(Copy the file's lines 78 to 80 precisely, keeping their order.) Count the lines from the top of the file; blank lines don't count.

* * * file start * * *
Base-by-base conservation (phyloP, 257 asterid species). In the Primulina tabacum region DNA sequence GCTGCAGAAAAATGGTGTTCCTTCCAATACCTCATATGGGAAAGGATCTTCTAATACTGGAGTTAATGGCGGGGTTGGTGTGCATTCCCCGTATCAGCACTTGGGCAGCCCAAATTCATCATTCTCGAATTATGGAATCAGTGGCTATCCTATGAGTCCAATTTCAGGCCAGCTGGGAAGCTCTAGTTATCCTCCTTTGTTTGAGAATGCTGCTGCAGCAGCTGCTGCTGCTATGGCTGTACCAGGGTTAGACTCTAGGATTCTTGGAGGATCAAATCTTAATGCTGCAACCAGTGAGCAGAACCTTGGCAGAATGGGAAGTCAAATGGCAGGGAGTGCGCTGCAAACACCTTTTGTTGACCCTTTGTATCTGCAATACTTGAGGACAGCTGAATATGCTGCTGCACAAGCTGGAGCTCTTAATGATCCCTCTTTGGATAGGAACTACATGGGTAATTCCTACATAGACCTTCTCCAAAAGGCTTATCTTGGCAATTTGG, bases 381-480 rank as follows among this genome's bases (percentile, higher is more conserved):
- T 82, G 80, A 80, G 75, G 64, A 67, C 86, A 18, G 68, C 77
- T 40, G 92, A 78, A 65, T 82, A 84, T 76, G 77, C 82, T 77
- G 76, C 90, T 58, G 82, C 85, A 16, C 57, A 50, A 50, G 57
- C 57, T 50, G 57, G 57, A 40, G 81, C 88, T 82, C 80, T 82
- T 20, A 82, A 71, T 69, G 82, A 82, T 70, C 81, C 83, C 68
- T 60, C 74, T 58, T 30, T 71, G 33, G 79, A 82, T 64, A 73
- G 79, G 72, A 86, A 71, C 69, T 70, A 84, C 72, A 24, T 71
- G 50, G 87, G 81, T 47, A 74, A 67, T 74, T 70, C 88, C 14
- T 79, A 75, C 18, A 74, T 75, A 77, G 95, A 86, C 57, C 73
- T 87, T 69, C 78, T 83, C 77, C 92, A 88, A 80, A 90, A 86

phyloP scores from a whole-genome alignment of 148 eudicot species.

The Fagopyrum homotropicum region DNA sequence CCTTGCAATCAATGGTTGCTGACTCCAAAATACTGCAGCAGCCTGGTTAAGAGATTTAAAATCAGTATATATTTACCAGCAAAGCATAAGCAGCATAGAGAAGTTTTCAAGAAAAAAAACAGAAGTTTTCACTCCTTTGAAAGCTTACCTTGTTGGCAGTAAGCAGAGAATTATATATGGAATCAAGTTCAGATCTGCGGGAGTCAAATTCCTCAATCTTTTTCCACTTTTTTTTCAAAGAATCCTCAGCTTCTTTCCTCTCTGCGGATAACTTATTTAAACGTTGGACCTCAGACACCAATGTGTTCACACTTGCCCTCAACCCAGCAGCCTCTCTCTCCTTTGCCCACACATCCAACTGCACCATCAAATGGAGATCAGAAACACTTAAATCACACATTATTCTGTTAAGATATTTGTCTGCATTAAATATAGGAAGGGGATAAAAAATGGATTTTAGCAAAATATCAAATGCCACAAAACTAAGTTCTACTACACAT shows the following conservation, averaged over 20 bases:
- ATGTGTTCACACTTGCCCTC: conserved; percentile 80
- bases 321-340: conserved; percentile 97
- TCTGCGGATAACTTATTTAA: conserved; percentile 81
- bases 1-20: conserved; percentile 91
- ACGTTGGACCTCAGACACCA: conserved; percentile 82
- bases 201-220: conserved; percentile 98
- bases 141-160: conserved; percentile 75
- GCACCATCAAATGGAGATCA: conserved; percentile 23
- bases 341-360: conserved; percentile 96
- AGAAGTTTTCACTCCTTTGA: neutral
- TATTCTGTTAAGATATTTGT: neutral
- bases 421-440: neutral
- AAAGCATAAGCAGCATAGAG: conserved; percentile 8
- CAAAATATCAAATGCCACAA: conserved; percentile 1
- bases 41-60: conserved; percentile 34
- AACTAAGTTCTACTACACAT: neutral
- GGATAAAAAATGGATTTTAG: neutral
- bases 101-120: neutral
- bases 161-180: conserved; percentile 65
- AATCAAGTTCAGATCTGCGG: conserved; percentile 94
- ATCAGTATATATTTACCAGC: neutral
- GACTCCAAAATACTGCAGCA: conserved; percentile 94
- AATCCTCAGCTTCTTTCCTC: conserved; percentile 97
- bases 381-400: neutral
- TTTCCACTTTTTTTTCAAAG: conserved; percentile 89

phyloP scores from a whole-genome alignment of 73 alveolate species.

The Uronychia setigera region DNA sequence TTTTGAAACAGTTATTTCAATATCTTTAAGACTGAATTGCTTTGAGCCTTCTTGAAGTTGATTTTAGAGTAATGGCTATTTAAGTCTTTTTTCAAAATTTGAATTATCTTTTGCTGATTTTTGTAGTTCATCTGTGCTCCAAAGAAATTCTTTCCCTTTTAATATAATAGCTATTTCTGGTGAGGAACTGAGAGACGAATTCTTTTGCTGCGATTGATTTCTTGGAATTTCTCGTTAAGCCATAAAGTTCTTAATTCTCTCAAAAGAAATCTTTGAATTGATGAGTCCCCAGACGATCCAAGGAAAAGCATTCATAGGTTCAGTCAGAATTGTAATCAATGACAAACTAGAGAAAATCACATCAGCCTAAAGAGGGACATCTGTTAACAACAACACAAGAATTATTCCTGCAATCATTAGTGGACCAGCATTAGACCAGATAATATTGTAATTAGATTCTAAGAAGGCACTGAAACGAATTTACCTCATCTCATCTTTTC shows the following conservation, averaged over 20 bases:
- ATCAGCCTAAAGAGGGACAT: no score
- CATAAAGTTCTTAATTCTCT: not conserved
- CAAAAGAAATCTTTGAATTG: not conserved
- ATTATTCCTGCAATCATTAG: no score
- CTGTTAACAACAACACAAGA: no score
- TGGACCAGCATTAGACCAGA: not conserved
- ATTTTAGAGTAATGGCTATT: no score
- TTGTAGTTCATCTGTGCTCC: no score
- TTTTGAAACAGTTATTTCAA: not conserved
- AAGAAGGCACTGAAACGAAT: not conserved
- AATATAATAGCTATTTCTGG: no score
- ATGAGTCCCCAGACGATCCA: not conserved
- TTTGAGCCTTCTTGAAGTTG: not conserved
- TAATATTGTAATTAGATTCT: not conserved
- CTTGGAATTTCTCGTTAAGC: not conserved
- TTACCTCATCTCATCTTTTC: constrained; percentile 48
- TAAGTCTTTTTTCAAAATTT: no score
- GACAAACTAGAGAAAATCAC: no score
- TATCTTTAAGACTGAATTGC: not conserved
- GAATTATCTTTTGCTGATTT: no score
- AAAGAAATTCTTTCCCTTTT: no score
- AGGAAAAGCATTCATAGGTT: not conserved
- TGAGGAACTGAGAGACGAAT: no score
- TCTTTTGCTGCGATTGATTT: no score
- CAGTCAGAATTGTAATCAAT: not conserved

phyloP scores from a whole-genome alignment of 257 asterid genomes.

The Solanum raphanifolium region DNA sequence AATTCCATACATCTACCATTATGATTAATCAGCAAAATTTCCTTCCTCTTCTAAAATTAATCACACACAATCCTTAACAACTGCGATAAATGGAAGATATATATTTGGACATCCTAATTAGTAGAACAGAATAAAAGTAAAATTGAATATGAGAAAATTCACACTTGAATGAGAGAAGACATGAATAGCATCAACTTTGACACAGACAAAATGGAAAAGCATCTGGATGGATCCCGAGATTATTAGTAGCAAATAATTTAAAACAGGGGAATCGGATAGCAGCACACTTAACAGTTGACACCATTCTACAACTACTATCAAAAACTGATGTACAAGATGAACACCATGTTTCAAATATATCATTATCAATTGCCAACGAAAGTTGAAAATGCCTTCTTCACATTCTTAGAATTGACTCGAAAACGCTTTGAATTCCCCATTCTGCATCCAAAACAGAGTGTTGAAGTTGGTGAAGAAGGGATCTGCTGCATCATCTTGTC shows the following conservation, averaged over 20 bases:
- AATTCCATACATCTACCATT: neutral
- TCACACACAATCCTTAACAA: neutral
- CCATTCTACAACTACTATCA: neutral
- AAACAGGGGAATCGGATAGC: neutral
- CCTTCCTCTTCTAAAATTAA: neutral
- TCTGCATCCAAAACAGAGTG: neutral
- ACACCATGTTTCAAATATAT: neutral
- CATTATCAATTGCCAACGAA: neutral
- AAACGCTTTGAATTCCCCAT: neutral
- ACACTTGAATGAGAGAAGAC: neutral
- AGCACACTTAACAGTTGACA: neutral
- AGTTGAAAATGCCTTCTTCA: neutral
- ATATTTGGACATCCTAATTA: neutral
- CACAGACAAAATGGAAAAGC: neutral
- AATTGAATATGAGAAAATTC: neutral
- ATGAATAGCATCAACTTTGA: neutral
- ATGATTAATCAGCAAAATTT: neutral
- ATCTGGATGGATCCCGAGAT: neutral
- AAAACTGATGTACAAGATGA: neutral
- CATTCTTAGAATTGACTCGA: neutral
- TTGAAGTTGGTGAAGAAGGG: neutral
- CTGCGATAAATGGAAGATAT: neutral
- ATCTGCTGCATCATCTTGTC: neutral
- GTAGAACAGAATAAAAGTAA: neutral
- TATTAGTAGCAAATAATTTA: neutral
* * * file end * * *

- AGCACACTTAACAGTTGACA: neutral
- AGTTGAAAATGCCTTCTTCA: neutral
- ATATTTGGACATCCTAATTA: neutral